Weighing a Pig

Our pigs are a mix of Landrace, Duroc, and Yorkshire breeds.  We get them from a farmer friend in New Hampshire whom we’ve known for many years.  Last year, we got three pigs which we raised, slaughtered, and butchered; this year, we have gotten four so far, and will get another two or four before the year’s end.  The last two we get will be kept over the winter and bred so that we can start to have our very own applewood farm piglets.

ImageThis particular blend of breeds has a wonderful temperament, has the quintessential “pig” look (think Charlotte), and puts on weight quickly.  We were encouraged to raise our first round of pigs to 200 pounds.  After 200 pounds, we were told, the meat is where it will stay and only fat is added from that point on.

One might question, “What could possibly be wrong with adding fat to a pig?” to which my husband Dave might answer, “Absolutely nothing.”  I, however, have spent decades working in restaurants watching folks cut the beautiful fat away from their meat only to leave it in a pile along the edge of their plate to be discarded once returned to the kitchen.  Many people talk a good game, but very few actually want excess fat on their plate when the dinner bell rings.

It was our intention to finish our first three pigs (Bacon, Hammy, and Pork Chop) as close to 200 pounds as possible.  Since they were our first, we weighed them every two weeks.  This served to not only allow us to monitor their progress, but also to train us to recognize a “ready” pig versus one that is still in need of fattening.  Despite our best efforts, the 200 mark came and went in the blink of an eye and by “pig day,” the skinniest pig weighed in at 253 pounds.  Oops.

While these fatty, fatty pigs were delicious, we felt that we ought to try a bit harder to hit the mark on our second go-round.  Since we are only finishing one pig at a time this year, we only need to track one pig’s progress.  We weighed Pig two weeks ago and he was roughly 135 pounds.  When we weighed him this morning, he was at 207.  We will be finishing Pig this coming Sunday, June 30th, and he will likely be close to 250 pounds at that point.  Ah well…

But how does one weigh a pig anyway?  Obviously, when dealing with a creature that matches your own weight, and then surpasses it, and then doubles it, there is no getting it to stand on the bathroom scale.  Weighing a pig is actually a semi-simple process of measuring a pig’s length (tip of the snout to end of the butt, not including the tail) and a pig’s girth (around the pig’s body from underneath the armpits, and plugging those numbers in to this formula:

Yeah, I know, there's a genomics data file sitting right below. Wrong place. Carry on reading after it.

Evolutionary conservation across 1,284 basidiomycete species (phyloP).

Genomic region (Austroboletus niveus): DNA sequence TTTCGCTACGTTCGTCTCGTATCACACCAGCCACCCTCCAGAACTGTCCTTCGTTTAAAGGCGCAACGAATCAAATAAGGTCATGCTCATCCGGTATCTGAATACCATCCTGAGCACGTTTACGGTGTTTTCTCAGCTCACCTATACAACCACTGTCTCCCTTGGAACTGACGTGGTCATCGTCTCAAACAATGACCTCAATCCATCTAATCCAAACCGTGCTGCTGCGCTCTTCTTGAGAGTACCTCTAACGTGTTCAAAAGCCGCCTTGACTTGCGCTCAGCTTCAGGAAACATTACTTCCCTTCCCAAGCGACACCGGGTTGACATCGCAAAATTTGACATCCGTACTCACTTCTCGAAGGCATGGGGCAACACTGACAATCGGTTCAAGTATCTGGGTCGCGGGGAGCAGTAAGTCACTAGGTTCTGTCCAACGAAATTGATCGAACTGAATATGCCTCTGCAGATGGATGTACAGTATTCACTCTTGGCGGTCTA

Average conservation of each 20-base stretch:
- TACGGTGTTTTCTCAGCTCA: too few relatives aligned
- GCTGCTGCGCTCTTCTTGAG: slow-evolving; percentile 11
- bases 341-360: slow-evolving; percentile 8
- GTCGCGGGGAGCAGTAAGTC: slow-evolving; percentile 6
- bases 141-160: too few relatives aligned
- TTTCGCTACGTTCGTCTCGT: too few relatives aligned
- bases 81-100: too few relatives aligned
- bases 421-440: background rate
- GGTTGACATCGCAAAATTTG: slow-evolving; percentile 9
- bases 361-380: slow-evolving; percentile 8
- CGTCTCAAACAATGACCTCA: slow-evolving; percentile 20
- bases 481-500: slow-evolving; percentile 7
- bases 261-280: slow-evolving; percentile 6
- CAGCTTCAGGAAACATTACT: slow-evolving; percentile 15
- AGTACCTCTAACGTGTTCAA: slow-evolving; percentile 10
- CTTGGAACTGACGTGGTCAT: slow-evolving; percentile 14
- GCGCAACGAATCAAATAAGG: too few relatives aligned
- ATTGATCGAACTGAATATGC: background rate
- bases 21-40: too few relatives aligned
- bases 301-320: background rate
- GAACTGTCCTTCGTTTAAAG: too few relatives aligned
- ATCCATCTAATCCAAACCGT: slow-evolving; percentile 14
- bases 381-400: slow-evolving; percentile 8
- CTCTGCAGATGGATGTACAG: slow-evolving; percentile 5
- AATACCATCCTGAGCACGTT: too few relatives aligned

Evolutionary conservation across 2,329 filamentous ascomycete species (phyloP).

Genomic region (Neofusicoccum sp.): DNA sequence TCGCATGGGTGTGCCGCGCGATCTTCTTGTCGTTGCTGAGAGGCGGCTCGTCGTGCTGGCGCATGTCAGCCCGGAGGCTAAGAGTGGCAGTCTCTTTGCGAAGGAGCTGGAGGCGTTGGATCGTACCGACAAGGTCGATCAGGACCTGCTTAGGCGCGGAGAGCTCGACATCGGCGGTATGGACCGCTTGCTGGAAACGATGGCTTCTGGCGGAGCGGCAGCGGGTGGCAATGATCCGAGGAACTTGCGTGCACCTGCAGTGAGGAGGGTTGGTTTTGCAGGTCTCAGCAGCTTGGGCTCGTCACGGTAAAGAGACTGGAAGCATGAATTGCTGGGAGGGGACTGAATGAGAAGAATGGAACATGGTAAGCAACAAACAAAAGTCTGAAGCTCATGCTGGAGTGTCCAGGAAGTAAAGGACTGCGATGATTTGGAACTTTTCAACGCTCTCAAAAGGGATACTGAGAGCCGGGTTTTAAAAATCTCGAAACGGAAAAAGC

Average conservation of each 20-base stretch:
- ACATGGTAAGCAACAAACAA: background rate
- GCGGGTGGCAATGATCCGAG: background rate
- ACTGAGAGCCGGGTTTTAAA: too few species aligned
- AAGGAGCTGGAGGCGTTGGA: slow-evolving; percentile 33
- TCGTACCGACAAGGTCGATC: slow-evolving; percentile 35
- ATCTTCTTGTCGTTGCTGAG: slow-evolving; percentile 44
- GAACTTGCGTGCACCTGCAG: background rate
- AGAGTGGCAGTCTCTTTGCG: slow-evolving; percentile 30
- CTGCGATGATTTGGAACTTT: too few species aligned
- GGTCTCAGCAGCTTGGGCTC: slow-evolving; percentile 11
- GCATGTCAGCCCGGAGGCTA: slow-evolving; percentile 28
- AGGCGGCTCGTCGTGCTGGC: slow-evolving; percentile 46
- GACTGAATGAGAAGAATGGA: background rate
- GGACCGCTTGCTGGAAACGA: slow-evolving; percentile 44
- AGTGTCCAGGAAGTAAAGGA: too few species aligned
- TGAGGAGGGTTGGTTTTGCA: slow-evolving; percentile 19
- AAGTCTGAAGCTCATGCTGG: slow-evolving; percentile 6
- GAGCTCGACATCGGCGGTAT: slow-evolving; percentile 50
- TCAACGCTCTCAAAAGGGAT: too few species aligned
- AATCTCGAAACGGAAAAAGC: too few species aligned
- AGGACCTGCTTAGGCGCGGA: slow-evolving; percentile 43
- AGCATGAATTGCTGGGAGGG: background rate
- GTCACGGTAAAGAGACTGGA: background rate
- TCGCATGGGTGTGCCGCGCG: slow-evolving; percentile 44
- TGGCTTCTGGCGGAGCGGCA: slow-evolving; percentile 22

length x girth x girth ÷ 400 = weight

The measuring is done with a long piece of soft rope.  We stretch the rope from end to end and then measure the rope.  Image

We repeat this process with the girth.

Image

So, when we measured Pig this morning and he was 54.5″ long and 39″ around, we calculated his weight to be just slightly over 207.

Luckily, we are getting better at determining their general weight visually because while Pig is a good sport about being measured, Other Pig will have absolutely nothing to do with that nonsense.  His finishing day is still three weeks away, but he seems only slightly smaller than Pig.

As you can see, it’s a pretty interactive process.  With an unwilling pig, it could be either high comedy or a dangerous proposition.  We’ll likely just give Other Pig’s weight our best guess and go from there…

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About applewoodfarm

Restaurateur, farmer, bartender, beekeeper, friend, wife, mother, dog lover, cat tolerater, chicken hypnotizer, blogger, and sometime yogi
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2 Responses to Weighing a Pig

  1. Becca says:

    I did not know there was a formula for calculating a pig’s weight. Good information! Also, do you all trim and render the excess fat? Our pigs are generally pushing 250-300 pounds, but we do almost all of our frying and sauteing in lard.

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